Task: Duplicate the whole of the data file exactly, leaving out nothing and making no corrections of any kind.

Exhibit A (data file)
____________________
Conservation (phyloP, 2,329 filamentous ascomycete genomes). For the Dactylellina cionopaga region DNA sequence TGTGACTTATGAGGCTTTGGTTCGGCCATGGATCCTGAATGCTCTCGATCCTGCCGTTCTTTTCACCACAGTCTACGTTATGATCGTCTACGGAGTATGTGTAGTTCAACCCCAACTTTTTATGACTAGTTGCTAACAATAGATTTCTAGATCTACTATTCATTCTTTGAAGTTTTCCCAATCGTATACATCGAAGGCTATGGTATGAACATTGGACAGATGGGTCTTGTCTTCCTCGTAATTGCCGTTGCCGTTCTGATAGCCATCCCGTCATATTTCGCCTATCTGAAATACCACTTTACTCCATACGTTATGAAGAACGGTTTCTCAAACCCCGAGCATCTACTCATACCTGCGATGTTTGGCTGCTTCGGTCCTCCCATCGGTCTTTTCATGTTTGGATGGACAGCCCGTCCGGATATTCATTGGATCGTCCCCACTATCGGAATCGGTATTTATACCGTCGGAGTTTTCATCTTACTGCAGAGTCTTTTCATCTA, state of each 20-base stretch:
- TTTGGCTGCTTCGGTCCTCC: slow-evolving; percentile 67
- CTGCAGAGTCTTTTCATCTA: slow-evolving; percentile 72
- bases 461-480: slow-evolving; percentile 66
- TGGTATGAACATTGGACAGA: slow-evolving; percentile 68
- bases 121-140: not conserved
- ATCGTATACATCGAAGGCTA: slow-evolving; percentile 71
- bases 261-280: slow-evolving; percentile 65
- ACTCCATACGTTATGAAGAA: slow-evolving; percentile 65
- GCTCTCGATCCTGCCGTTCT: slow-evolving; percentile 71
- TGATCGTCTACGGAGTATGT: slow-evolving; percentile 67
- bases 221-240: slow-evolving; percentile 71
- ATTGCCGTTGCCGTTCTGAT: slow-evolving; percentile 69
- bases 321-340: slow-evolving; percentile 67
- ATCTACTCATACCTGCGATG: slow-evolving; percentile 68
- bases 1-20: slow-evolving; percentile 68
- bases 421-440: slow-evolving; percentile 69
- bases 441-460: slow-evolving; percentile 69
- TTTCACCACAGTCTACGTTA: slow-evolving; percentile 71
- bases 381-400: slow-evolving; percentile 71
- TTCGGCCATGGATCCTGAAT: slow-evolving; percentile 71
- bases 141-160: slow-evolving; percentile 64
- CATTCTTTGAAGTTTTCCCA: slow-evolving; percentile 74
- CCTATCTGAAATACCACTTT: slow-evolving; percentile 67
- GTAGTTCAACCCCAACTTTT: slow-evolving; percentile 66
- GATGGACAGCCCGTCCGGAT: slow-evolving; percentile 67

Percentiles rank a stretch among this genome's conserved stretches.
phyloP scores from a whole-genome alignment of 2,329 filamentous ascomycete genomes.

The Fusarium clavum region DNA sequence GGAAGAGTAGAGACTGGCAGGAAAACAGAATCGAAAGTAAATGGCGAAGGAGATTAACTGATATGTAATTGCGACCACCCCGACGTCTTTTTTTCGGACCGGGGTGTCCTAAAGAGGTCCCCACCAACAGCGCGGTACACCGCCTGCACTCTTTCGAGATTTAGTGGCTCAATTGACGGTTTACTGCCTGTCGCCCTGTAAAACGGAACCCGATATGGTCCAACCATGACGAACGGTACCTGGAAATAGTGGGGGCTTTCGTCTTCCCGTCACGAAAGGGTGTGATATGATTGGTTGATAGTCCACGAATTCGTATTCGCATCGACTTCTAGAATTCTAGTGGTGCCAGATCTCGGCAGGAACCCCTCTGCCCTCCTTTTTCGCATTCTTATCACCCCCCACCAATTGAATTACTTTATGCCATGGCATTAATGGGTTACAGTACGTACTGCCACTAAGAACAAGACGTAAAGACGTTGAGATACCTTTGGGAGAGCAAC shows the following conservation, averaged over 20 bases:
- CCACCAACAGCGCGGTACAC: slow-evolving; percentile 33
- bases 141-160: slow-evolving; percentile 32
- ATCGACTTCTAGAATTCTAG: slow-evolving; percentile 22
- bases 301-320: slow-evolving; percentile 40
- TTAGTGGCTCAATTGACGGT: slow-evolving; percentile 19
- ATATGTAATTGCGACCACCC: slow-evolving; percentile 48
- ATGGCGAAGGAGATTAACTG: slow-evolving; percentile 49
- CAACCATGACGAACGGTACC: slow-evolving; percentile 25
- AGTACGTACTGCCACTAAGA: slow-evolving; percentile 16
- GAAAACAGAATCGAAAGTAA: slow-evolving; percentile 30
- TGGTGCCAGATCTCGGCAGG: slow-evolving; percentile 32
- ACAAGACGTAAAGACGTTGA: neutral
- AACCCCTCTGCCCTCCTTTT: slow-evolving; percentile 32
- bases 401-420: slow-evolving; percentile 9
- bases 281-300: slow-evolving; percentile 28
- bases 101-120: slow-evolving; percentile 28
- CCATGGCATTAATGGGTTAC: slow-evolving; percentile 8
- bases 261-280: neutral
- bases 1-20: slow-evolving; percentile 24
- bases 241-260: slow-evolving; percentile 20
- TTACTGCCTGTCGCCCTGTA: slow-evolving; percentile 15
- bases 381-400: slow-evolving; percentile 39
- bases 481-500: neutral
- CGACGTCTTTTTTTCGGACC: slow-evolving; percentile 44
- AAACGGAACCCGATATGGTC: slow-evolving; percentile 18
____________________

Conservation (phyloP, 2,329 filamentous ascomycete genomes). For the Dactylellina cionopaga region DNA sequence TGTGACTTATGAGGCTTTGGTTCGGCCATGGATCCTGAATGCTCTCGATCCTGCCGTTCTTTTCACCACAGTCTACGTTATGATCGTCTACGGAGTATGTGTAGTTCAACCCCAACTTTTTATGACTAGTTGCTAACAATAGATTTCTAGATCTACTATTCATTCTTTGAAGTTTTCCCAATCGTATACATCGAAGGCTATGGTATGAACATTGGACAGATGGGTCTTGTCTTCCTCGTAATTGCCGTTGCCGTTCTGATAGCCATCCCGTCATATTTCGCCTATCTGAAATACCACTTTACTCCATACGTTATGAAGAACGGTTTCTCAAACCCCGAGCATCTACTCATACCTGCGATGTTTGGCTGCTTCGGTCCTCCCATCGGTCTTTTCATGTTTGGATGGACAGCCCGTCCGGATATTCATTGGATCGTCCCCACTATCGGAATCGGTATTTATACCGTCGGAGTTTTCATCTTACTGCAGAGTCTTTTCATCTA, state of each 20-base stretch:
- TTTGGCTGCTTCGGTCCTCC: slow-evolving; percentile 67
- CTGCAGAGTCTTTTCATCTA: slow-evolving; percentile 72
- bases 461-480: slow-evolving; percentile 66
- TGGTATGAACATTGGACAGA: slow-evolving; percentile 68
- bases 121-140: not conserved
- ATCGTATACATCGAAGGCTA: slow-evolving; percentile 71
- bases 261-280: slow-evolving; percentile 65
- ACTCCATACGTTATGAAGAA: slow-evolving; percentile 65
- GCTCTCGATCCTGCCGTTCT: slow-evolving; percentile 71
- TGATCGTCTACGGAGTATGT: slow-evolving; percentile 67
- bases 221-240: slow-evolving; percentile 71
- ATTGCCGTTGCCGTTCTGAT: slow-evolving; percentile 69
- bases 321-340: slow-evolving; percentile 67
- ATCTACTCATACCTGCGATG: slow-evolving; percentile 68
- bases 1-20: slow-evolving; percentile 68
- bases 421-440: slow-evolving; percentile 69
- bases 441-460: slow-evolving; percentile 69
- TTTCACCACAGTCTACGTTA: slow-evolving; percentile 71
- bases 381-400: slow-evolving; percentile 71
- TTCGGCCATGGATCCTGAAT: slow-evolving; percentile 71
- bases 141-160: slow-evolving; percentile 64
- CATTCTTTGAAGTTTTCCCA: slow-evolving; percentile 74
- CCTATCTGAAATACCACTTT: slow-evolving; percentile 67
- GTAGTTCAACCCCAACTTTT: slow-evolving; percentile 66
- GATGGACAGCCCGTCCGGAT: slow-evolving; percentile 67

Percentiles rank a stretch among this genome's conserved stretches.
phyloP scores from a whole-genome alignment of 2,329 filamentous ascomycete genomes.

The Fusarium clavum region DNA sequence GGAAGAGTAGAGACTGGCAGGAAAACAGAATCGAAAGTAAATGGCGAAGGAGATTAACTGATATGTAATTGCGACCACCCCGACGTCTTTTTTTCGGACCGGGGTGTCCTAAAGAGGTCCCCACCAACAGCGCGGTACACCGCCTGCACTCTTTCGAGATTTAGTGGCTCAATTGACGGTTTACTGCCTGTCGCCCTGTAAAACGGAACCCGATATGGTCCAACCATGACGAACGGTACCTGGAAATAGTGGGGGCTTTCGTCTTCCCGTCACGAAAGGGTGTGATATGATTGGTTGATAGTCCACGAATTCGTATTCGCATCGACTTCTAGAATTCTAGTGGTGCCAGATCTCGGCAGGAACCCCTCTGCCCTCCTTTTTCGCATTCTTATCACCCCCCACCAATTGAATTACTTTATGCCATGGCATTAATGGGTTACAGTACGTACTGCCACTAAGAACAAGACGTAAAGACGTTGAGATACCTTTGGGAGAGCAAC shows the following conservation, averaged over 20 bases:
- CCACCAACAGCGCGGTACAC: slow-evolving; percentile 33
- bases 141-160: slow-evolving; percentile 32
- ATCGACTTCTAGAATTCTAG: slow-evolving; percentile 22
- bases 301-320: slow-evolving; percentile 40
- TTAGTGGCTCAATTGACGGT: slow-evolving; percentile 19
- ATATGTAATTGCGACCACCC: slow-evolving; percentile 48
- ATGGCGAAGGAGATTAACTG: slow-evolving; percentile 49
- CAACCATGACGAACGGTACC: slow-evolving; percentile 25
- AGTACGTACTGCCACTAAGA: slow-evolving; percentile 16
- GAAAACAGAATCGAAAGTAA: slow-evolving; percentile 30
- TGGTGCCAGATCTCGGCAGG: slow-evolving; percentile 32
- ACAAGACGTAAAGACGTTGA: neutral
- AACCCCTCTGCCCTCCTTTT: slow-evolving; percentile 32
- bases 401-420: slow-evolving; percentile 9
- bases 281-300: slow-evolving; percentile 28
- bases 101-120: slow-evolving; percentile 28
- CCATGGCATTAATGGGTTAC: slow-evolving; percentile 8
- bases 261-280: neutral
- bases 1-20: slow-evolving; percentile 24
- bases 241-260: slow-evolving; percentile 20
- TTACTGCCTGTCGCCCTGTA: slow-evolving; percentile 15
- bases 381-400: slow-evolving; percentile 39
- bases 481-500: neutral
- CGACGTCTTTTTTTCGGACC: slow-evolving; percentile 44
- AAACGGAACCCGATATGGTC: slow-evolving; percentile 18